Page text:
No matter how you say it, productivity gains are the objective of mission-critical mobility deployments all around the globe. From New York to Beijing, and Frankfurt to Seoul, enterprises all over are looking for ways to help workers be more productive. These gains can’t be realized only in pockets of the world economy, but must be accessible everywhere. How can companies accelerate the realization of the benefits of enterprise mobility?
- Speak the worker’s language: provide mobility solutions that are easy for workers to understand. This starts with presenting mobility software clients in their local language. (more…)
Last month I had the opportunity to tour a facility where Speakeasy has been in use for quite some time. It’s always an awesome experience to see and hear why people are happy with our products, and the reasons always vary. I’ve written before about how ROI is defined differently by different organizations, but this time I got the visual demonstration of how productivity is defined.
I listened to a general manager at the company give a history of the company’s search for enterprise mobility – dating to rugged mobile computers chosen ten years ago, and how they continued to seek ways to extract more productivity from mobility deployments in the years that followed. One of the really compelling things he said was how he studied the behaviors of his warehouse workers and noticed one very simple productivity inhibitor: while barcode scanning was delivering productivity gains and was easy and intuitive, workers would still look down at the mobile device screen to read instructions in their workflows, and every time they looked down the worker’s feet would stop moving.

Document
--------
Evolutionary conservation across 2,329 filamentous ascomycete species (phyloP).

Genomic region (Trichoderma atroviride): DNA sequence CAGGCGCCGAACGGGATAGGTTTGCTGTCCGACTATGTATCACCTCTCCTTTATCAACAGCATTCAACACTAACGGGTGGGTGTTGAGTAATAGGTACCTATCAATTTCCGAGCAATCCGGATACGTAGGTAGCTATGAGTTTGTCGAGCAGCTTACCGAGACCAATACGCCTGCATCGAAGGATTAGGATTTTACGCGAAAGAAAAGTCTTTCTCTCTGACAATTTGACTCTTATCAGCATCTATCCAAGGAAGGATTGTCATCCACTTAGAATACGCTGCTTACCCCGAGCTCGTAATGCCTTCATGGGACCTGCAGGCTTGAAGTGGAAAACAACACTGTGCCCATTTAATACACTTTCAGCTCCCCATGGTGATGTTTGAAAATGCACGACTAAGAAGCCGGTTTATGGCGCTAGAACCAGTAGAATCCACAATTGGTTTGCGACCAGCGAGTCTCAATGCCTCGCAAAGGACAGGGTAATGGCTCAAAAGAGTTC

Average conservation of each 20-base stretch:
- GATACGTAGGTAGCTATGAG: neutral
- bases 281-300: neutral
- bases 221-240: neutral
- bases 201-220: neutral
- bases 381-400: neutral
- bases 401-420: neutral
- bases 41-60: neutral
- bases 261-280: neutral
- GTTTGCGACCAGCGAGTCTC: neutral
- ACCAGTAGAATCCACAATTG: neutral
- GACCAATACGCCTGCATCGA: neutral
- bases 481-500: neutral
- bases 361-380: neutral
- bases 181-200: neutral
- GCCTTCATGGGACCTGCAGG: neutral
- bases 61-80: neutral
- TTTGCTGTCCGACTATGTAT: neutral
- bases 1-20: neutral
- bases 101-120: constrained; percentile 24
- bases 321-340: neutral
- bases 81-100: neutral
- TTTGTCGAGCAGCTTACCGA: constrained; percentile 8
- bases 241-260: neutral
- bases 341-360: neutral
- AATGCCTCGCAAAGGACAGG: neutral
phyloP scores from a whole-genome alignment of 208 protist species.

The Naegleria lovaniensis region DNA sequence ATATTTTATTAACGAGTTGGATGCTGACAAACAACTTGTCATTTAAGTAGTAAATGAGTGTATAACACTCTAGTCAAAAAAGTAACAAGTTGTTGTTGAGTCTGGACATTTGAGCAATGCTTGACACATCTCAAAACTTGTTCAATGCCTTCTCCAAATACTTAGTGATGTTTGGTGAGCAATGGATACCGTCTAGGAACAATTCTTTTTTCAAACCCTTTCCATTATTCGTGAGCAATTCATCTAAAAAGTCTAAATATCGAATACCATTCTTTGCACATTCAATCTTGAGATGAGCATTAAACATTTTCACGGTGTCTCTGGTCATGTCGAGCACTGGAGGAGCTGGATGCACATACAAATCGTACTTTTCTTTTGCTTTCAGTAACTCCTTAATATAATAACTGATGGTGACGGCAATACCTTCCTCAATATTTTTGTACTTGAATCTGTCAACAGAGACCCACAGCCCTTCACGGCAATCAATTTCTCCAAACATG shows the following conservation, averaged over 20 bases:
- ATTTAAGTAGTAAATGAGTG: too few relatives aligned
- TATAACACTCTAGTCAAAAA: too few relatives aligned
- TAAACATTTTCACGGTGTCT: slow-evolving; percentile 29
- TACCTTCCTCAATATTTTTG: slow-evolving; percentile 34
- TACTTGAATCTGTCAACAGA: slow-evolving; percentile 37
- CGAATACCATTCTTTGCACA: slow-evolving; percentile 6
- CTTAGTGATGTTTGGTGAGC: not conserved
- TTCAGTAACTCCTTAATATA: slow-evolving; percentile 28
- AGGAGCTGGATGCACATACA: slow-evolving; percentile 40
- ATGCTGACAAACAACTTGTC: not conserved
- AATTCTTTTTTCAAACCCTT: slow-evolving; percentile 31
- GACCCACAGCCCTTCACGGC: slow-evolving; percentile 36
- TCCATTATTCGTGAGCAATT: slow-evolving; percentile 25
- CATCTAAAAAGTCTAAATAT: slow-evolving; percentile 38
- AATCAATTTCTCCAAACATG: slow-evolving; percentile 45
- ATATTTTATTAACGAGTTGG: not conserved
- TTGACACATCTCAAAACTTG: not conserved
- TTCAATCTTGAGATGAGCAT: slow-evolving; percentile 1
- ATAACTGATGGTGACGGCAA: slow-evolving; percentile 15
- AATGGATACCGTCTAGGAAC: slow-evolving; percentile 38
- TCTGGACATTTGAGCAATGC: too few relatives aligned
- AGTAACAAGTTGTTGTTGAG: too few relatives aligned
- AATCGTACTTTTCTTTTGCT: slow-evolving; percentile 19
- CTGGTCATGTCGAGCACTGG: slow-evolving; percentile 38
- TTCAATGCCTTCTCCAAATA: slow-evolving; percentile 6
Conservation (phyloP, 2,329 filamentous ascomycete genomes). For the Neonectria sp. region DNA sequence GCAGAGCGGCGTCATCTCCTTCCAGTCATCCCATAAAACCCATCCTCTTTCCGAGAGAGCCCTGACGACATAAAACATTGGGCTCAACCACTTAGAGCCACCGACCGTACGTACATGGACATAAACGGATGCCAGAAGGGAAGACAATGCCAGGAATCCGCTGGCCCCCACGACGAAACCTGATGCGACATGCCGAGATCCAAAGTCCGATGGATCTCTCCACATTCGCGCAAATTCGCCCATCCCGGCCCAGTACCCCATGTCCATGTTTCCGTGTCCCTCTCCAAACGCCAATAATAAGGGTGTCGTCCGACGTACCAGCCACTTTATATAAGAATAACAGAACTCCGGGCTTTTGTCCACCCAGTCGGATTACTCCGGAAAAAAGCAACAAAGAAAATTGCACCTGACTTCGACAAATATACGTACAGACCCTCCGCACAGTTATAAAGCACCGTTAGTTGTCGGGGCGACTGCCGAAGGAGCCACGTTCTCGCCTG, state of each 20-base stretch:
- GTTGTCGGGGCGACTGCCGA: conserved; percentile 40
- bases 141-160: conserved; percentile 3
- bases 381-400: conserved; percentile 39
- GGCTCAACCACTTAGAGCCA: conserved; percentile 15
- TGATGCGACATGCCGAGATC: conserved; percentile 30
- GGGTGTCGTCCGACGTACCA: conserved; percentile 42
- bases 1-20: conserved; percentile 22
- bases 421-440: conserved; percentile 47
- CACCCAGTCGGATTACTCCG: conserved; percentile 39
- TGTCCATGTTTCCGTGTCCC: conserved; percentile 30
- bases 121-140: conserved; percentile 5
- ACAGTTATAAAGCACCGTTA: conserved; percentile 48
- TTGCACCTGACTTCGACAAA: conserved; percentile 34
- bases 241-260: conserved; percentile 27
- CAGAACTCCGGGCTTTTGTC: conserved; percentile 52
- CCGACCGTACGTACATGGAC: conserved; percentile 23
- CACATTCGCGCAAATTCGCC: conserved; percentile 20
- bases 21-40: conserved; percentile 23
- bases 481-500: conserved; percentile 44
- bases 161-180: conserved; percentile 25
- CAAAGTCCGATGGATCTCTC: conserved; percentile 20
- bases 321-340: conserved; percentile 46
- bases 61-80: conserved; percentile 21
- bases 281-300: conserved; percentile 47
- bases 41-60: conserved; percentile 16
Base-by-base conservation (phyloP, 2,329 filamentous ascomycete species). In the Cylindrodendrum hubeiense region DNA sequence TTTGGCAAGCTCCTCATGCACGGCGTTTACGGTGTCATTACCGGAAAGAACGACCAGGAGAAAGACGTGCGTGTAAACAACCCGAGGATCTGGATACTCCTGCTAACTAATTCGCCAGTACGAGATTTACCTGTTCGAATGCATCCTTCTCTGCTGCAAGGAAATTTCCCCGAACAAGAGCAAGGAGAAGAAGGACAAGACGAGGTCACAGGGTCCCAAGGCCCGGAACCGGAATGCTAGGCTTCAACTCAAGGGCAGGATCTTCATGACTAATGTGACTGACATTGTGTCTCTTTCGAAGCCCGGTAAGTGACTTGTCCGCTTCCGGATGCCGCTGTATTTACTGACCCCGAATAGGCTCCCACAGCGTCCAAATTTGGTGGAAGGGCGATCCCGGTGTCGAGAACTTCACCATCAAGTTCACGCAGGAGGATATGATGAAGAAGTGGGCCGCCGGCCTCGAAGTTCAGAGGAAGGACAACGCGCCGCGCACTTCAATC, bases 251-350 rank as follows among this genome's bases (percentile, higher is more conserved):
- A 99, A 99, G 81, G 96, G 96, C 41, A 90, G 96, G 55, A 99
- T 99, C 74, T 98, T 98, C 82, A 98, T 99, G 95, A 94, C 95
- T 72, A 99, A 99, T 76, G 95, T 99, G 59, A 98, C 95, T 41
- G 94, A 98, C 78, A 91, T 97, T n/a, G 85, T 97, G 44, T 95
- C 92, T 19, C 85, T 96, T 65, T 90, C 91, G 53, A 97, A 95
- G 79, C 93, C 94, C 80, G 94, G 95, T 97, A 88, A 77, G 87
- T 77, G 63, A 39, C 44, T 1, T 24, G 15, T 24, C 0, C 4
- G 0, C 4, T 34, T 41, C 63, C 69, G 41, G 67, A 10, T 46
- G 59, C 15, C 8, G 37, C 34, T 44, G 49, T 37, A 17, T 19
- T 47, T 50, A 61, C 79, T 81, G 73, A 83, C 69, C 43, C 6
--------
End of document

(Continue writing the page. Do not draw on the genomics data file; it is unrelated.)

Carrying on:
How much time could a worker lose by stopping and looking down at a device screen? It may be a second or two…or three or four. The bottom line was – if there was a way to address that delay, it could significantly improve productivity. How could a second or two really make such a difference? We were watching the activity in a regional warehouse, where pickers scan roughly 400 items per hour, each (the general manager suggested this was actually a low estimate). Lose a second on each scan because the user has to stop to read the location/quantity information for the product and that’s 400 seconds (nearly 7 minutes) every hour. Over an 8-hour shift, that worker spends nearly a full hour (53:20, to be exact) looking at the device screen. Now, multiply that by the number of workers on the floor, and you have the number of man-hours spent looking at the device screen in a day. Multiply that by how many shifts in a year, and you have a significant productivity gain by adding voice.